Testosterone is intrinsically essential to men's health. In fact, Low Testosterone is connected to a wide range of physical and mental health issues which deplete the quality of life and increase the risk of early mortality.
Testosterone plays an indispensable role in sexual function, skeletal strength, immune health, memory, confidence, and more. Most people easily comprehend the sexual importance of Testosterone and how it stokes libido and supports erectile health.
Men also understand that Testosterone is linked with strength and muscle mass. Without enough Testosterone, you not only lose lean muscle and struggle with sexual dysfunction but are also at increased risk of Diabetes, Heart Disease, Alzheimer's, and Osteoporosis.
Low-T is also associated with severe exhaustion and fatigue. Many men turn to Prescription Testosterone not to correct sexual woes but to restore lost energy and vitality.
Ideal Testosterone Levels range anywhere from 300-1000 ng/dL. The closer you get to that 300 threshold, the more likely you will experience symptoms of Testosterone Deficiency, especially if you engage in a lifestyle that discourages optimal Testosterone Production.
In order to know when to see a Men's Health Clinic or other HRT Specialist, it's vital to recognize the various contributing factors that lead to the diagnosis of Testosterone Deficiency.
Dynamics Which Diminish Testosterone and Increase the Risk of Low-T
- Age is strongly correlated with Testosterone Levels. As you get older, your natural propensity to produce Testosterone falls slowly over time—the odds of experiencing Low-T increase with every year, beginning around age 30. Because of aging and genetics, every man has a maximum amount of Testosterone they can produce for their age. All other negative factors make it harder to reach this maximum. After a certain point, all the lifestyle changes in the world may no longer be able to support healthy Testosterone Levels.
- Injury can increase the risk of Low-T. The testes are the engine of Testosterone Production. If they experience damage, whether through blunt injury, chemotherapy, or from some other harmful source, this will interfere with their ability to make Testosterone. Your Hypothalamus and Pituitary Gland are also important because they receive and send signals that your body needs Testosterone. Any damage to these parts of the brain can affect upstream signals for Testosterone.
- Weight influences Testosterone Levels. It's crucial to have a healthy balance between muscle and fat. Fat cells have the ability to convert Testosterone into Estrogen. This isn't harmful—it's actually beneficial—to a point. The more body fat you carry, the faster your fat cells deplete circulating Testosterone. If you're overweight and feel the likely effects of Low-T, losing weight can help restore Hormone Balance. Being underweight can also adversely affect Testosterone. Your body prioritizes the resources that you take in through diet. Survival comes first. That's actually why we tend to put on weight so easily. If you are too thin, your body will redirect resources from Testosterone Production and into other processes meant to keep you alive and functional at the expense of your long-term health and Hormone Balance.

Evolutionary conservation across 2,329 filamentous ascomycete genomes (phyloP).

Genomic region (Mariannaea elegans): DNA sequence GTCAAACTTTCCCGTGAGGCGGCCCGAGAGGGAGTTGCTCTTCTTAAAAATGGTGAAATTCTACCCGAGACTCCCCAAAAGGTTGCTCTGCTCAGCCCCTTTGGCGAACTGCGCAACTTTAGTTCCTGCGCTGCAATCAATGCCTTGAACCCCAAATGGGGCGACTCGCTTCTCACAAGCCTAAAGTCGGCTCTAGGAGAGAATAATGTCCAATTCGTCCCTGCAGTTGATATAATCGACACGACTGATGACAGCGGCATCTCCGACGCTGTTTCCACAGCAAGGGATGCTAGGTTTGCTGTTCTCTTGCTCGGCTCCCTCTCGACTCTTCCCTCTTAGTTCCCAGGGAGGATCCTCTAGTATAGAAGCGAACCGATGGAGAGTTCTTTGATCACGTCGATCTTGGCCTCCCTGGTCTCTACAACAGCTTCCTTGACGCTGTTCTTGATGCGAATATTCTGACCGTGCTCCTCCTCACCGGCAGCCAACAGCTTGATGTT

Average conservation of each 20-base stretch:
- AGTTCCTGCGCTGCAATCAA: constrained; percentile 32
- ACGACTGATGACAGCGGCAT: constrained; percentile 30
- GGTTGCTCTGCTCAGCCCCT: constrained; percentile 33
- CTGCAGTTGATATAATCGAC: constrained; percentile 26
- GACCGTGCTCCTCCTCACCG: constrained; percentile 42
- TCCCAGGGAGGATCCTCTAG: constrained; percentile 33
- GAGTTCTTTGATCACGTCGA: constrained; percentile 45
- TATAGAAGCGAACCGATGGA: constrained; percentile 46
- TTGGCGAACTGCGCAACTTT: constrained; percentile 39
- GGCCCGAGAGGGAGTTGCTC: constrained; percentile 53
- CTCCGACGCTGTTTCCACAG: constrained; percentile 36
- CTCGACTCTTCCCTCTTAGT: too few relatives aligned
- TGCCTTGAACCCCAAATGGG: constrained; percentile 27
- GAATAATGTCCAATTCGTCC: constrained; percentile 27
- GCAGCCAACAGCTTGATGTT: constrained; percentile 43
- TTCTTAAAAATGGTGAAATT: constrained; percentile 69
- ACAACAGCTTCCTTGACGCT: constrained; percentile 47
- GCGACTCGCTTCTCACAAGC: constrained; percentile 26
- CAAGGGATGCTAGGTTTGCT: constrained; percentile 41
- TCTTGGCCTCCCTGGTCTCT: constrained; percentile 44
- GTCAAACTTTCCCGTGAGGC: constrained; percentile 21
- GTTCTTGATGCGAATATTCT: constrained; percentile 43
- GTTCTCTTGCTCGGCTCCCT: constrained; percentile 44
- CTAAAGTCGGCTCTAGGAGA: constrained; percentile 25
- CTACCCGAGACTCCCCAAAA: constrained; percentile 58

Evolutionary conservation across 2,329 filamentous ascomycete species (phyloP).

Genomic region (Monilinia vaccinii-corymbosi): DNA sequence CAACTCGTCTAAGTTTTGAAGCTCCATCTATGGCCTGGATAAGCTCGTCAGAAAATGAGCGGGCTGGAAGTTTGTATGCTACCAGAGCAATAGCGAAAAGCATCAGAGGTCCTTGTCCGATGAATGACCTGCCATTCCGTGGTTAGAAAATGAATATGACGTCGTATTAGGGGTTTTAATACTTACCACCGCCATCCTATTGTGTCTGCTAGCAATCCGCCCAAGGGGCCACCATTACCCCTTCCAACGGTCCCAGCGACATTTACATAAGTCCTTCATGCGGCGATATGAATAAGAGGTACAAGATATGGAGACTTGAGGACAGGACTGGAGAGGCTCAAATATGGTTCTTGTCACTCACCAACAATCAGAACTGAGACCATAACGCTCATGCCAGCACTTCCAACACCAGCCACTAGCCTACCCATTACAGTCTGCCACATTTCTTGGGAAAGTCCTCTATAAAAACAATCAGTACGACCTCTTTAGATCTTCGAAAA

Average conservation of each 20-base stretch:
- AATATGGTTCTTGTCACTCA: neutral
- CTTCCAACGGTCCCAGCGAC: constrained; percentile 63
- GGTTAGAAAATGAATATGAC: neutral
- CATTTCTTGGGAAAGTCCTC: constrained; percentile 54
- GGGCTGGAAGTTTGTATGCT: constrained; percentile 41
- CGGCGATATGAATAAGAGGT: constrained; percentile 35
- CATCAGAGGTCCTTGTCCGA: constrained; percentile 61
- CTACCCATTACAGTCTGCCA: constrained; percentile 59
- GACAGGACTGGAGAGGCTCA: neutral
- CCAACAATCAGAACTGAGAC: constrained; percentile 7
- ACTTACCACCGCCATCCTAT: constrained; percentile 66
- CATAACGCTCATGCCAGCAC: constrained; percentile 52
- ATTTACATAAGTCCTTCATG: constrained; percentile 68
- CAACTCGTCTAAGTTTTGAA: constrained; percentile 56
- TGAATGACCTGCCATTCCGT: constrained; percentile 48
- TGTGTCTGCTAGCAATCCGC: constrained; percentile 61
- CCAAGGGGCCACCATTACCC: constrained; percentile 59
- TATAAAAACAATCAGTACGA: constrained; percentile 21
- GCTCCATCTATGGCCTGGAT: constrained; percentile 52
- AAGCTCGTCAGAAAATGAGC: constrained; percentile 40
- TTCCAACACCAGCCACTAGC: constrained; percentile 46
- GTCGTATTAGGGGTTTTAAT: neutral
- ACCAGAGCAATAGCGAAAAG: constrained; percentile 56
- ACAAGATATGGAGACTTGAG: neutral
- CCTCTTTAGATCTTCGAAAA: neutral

- Alcohol and certain other drugs can impair Testosterone Production. Alcohol obstructs your ability to produce Testosterone at multiple levels, from the Hypothalamus to the Testes. It also increases the natural production of Estrogen, which further contributes to Hormone Imbalance. The severity of Alcohol use and abuse is correlated with the intensity of Testosterone Deficiency. Other drugs such as Opiates, Statins, and certain Antidepressants can also lower Testosterone
- Chronic Stress increases Low-T Risk. As we mentioned earlier, your body has to maintain a balancing act to keep you happy and healthy. It wants you to live a long time, but it also wants you to survive and navigate the dangers of everyday life. Cortisol is the fundamental hormone that controls the stress response. Cortisol triggers fight-or-flight and diverts resources from baseline function to help you overcome immediate obstacles. Chronic stress is one of the follies of human evolution.
Cortisol is made from the same building blocks as Testosterone. Remaining in a state of Chronic Stress takes away your ability to produce enough Testosterone and can lead to feelings of profound exhaustion and fatigue, along with immune burnout.
Restoring Testosterone Levels for Good Health
While there's no cure for aging, there's still a lot that you can do to maximize your ability to produce Testosterone:
- Maintain a healthy body weight
- Take up weight lifting or resistance training
- Meditate, make an appointment with a counselor, or take other measures to get Stress under control
- Make a concerted effort to get a good night's sleep (ideally 7-9 hours)
- Eat a well-balanced diet high in protein, healthy fat, and other nutrients—Low in simple carbohydrates.
- Limit your exposure to Alcohol and other offending recreational drugs
If you feel that you're doing everything you can to maintain healthy Testosterone Levels but still feel you are falling short, there's no reason to beat yourself up. It's perfectly natural for some men to struggle with Low-T; it literally affects millions of men nationwide.
Be proactive and reach out to a specialist! Contact us for a FREE, no-obligation discussion concerning the benefits of Testosterone Replacement Therapy (TRT).
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